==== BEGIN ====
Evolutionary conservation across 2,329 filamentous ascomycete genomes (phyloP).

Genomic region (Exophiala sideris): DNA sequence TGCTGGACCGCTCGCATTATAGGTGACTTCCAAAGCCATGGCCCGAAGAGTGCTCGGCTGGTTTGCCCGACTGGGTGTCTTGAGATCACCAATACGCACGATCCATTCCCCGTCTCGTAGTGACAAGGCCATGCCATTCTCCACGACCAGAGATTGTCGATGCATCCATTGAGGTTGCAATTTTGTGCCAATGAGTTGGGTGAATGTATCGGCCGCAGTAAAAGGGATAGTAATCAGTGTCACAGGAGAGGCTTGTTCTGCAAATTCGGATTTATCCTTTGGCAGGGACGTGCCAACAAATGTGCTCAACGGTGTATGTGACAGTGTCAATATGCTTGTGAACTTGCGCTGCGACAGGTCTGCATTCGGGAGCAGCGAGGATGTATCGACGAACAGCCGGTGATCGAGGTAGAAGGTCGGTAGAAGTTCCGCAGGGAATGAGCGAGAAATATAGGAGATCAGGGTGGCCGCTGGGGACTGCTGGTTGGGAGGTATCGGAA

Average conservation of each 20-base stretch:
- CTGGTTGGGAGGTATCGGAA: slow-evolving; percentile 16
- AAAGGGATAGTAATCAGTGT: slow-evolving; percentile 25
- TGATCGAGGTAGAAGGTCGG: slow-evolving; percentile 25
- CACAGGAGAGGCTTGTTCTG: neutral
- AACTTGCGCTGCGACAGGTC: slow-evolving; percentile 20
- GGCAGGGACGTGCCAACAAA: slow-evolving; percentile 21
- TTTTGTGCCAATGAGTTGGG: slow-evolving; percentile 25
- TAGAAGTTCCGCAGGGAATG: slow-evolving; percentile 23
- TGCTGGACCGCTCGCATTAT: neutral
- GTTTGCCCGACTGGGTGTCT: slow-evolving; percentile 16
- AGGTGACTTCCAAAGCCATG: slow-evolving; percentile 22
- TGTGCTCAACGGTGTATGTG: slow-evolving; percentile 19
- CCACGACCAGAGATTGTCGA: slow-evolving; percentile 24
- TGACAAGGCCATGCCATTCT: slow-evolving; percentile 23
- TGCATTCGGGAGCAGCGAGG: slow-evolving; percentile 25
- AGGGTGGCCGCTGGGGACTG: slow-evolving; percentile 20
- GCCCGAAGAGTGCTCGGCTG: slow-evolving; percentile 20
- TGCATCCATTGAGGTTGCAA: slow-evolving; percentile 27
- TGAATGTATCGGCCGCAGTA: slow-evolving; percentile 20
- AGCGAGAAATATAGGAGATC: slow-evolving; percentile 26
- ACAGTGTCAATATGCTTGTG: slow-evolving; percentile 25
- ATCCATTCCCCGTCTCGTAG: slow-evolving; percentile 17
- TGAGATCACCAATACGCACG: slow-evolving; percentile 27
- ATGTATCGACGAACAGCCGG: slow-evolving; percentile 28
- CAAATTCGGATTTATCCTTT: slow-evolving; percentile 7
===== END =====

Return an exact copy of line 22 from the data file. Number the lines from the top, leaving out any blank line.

- TGAATGTATCGGCCGCAGTA: slow-evolving; percentile 20